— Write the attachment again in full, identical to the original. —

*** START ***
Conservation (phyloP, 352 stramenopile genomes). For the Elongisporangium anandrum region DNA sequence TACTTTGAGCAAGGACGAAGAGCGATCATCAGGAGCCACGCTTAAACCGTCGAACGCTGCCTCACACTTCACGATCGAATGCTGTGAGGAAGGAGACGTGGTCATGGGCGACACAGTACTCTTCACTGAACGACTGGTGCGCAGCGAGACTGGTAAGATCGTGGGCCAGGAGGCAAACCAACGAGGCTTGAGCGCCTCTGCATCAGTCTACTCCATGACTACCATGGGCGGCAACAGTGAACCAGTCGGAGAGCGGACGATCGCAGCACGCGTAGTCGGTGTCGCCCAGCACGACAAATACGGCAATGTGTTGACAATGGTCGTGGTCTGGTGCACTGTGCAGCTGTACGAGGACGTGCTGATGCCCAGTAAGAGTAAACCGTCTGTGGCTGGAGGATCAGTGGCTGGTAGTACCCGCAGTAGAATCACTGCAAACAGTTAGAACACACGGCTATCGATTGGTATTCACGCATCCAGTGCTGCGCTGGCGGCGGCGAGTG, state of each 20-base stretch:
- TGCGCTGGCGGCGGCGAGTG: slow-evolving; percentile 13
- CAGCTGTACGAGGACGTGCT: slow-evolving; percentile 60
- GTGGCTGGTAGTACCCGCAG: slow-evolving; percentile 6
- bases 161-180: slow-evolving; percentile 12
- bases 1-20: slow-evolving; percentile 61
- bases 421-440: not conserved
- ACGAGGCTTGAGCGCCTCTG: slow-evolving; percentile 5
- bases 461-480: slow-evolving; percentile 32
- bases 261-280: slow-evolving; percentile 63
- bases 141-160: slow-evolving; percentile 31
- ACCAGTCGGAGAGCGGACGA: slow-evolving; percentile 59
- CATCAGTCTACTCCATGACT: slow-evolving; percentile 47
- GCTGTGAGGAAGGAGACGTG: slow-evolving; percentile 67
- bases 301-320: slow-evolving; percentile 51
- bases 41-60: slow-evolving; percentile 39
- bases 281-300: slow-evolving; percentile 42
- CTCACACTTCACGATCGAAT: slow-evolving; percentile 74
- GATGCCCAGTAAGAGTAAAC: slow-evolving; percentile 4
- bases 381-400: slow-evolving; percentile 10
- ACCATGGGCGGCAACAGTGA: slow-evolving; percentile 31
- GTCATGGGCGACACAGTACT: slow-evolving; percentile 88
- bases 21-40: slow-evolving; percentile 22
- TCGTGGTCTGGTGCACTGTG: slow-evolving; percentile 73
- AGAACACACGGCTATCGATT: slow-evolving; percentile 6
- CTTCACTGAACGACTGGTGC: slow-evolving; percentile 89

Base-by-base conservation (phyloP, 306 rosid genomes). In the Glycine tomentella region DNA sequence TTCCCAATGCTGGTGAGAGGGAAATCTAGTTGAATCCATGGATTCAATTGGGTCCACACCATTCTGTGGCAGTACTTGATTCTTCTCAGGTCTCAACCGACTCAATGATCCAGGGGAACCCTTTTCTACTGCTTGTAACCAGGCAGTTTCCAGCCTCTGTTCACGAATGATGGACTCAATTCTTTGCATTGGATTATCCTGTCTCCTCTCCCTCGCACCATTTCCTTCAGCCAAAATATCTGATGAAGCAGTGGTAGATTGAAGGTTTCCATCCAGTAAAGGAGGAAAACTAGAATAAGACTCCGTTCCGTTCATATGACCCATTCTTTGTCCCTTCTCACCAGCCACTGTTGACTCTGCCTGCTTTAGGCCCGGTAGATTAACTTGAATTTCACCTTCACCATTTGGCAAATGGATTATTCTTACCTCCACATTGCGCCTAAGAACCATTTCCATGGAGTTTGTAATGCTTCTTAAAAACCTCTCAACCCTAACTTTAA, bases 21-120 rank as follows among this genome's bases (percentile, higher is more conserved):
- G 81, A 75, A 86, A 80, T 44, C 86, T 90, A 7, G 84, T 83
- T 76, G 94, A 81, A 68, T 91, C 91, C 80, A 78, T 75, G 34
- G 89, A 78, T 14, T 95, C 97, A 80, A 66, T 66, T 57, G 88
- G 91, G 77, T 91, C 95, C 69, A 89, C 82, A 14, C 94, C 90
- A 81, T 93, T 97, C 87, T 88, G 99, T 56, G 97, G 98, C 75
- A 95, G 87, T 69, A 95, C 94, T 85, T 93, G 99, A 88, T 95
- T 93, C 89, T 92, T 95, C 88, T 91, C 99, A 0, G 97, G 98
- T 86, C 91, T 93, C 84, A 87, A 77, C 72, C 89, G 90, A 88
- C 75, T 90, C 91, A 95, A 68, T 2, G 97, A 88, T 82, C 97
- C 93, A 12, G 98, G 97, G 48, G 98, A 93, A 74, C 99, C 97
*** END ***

Conservation (phyloP, 352 stramenopile genomes). For the Elongisporangium anandrum region DNA sequence TACTTTGAGCAAGGACGAAGAGCGATCATCAGGAGCCACGCTTAAACCGTCGAACGCTGCCTCACACTTCACGATCGAATGCTGTGAGGAAGGAGACGTGGTCATGGGCGACACAGTACTCTTCACTGAACGACTGGTGCGCAGCGAGACTGGTAAGATCGTGGGCCAGGAGGCAAACCAACGAGGCTTGAGCGCCTCTGCATCAGTCTACTCCATGACTACCATGGGCGGCAACAGTGAACCAGTCGGAGAGCGGACGATCGCAGCACGCGTAGTCGGTGTCGCCCAGCACGACAAATACGGCAATGTGTTGACAATGGTCGTGGTCTGGTGCACTGTGCAGCTGTACGAGGACGTGCTGATGCCCAGTAAGAGTAAACCGTCTGTGGCTGGAGGATCAGTGGCTGGTAGTACCCGCAGTAGAATCACTGCAAACAGTTAGAACACACGGCTATCGATTGGTATTCACGCATCCAGTGCTGCGCTGGCGGCGGCGAGTG, state of each 20-base stretch:
- TGCGCTGGCGGCGGCGAGTG: slow-evolving; percentile 13
- CAGCTGTACGAGGACGTGCT: slow-evolving; percentile 60
- GTGGCTGGTAGTACCCGCAG: slow-evolving; percentile 6
- bases 161-180: slow-evolving; percentile 12
- bases 1-20: slow-evolving; percentile 61
- bases 421-440: not conserved
- ACGAGGCTTGAGCGCCTCTG: slow-evolving; percentile 5
- bases 461-480: slow-evolving; percentile 32
- bases 261-280: slow-evolving; percentile 63
- bases 141-160: slow-evolving; percentile 31
- ACCAGTCGGAGAGCGGACGA: slow-evolving; percentile 59
- CATCAGTCTACTCCATGACT: slow-evolving; percentile 47
- GCTGTGAGGAAGGAGACGTG: slow-evolving; percentile 67
- bases 301-320: slow-evolving; percentile 51
- bases 41-60: slow-evolving; percentile 39
- bases 281-300: slow-evolving; percentile 42
- CTCACACTTCACGATCGAAT: slow-evolving; percentile 74
- GATGCCCAGTAAGAGTAAAC: slow-evolving; percentile 4
- bases 381-400: slow-evolving; percentile 10
- ACCATGGGCGGCAACAGTGA: slow-evolving; percentile 31
- GTCATGGGCGACACAGTACT: slow-evolving; percentile 88
- bases 21-40: slow-evolving; percentile 22
- TCGTGGTCTGGTGCACTGTG: slow-evolving; percentile 73
- AGAACACACGGCTATCGATT: slow-evolving; percentile 6
- CTTCACTGAACGACTGGTGC: slow-evolving; percentile 89

Base-by-base conservation (phyloP, 306 rosid genomes). In the Glycine tomentella region DNA sequence TTCCCAATGCTGGTGAGAGGGAAATCTAGTTGAATCCATGGATTCAATTGGGTCCACACCATTCTGTGGCAGTACTTGATTCTTCTCAGGTCTCAACCGACTCAATGATCCAGGGGAACCCTTTTCTACTGCTTGTAACCAGGCAGTTTCCAGCCTCTGTTCACGAATGATGGACTCAATTCTTTGCATTGGATTATCCTGTCTCCTCTCCCTCGCACCATTTCCTTCAGCCAAAATATCTGATGAAGCAGTGGTAGATTGAAGGTTTCCATCCAGTAAAGGAGGAAAACTAGAATAAGACTCCGTTCCGTTCATATGACCCATTCTTTGTCCCTTCTCACCAGCCACTGTTGACTCTGCCTGCTTTAGGCCCGGTAGATTAACTTGAATTTCACCTTCACCATTTGGCAAATGGATTATTCTTACCTCCACATTGCGCCTAAGAACCATTTCCATGGAGTTTGTAATGCTTCTTAAAAACCTCTCAACCCTAACTTTAA, bases 21-120 rank as follows among this genome's bases (percentile, higher is more conserved):
- G 81, A 75, A 86, A 80, T 44, C 86, T 90, A 7, G 84, T 83
- T 76, G 94, A 81, A 68, T 91, C 91, C 80, A 78, T 75, G 34
- G 89, A 78, T 14, T 95, C 97, A 80, A 66, T 66, T 57, G 88
- G 91, G 77, T 91, C 95, C 69, A 89, C 82, A 14, C 94, C 90
- A 81, T 93, T 97, C 87, T 88, G 99, T 56, G 97, G 98, C 75
- A 95, G 87, T 69, A 95, C 94, T 85, T 93, G 99, A 88, T 95
- T 93, C 89, T 92, T 95, C 88, T 91, C 99, A 0, G 97, G 98
- T 86, C 91, T 93, C 84, A 87, A 77, C 72, C 89, G 90, A 88
- C 75, T 90, C 91, A 95, A 68, T 2, G 97, A 88, T 82, C 97
- C 93, A 12, G 98, G 97, G 48, G 98, A 93, A 74, C 99, C 97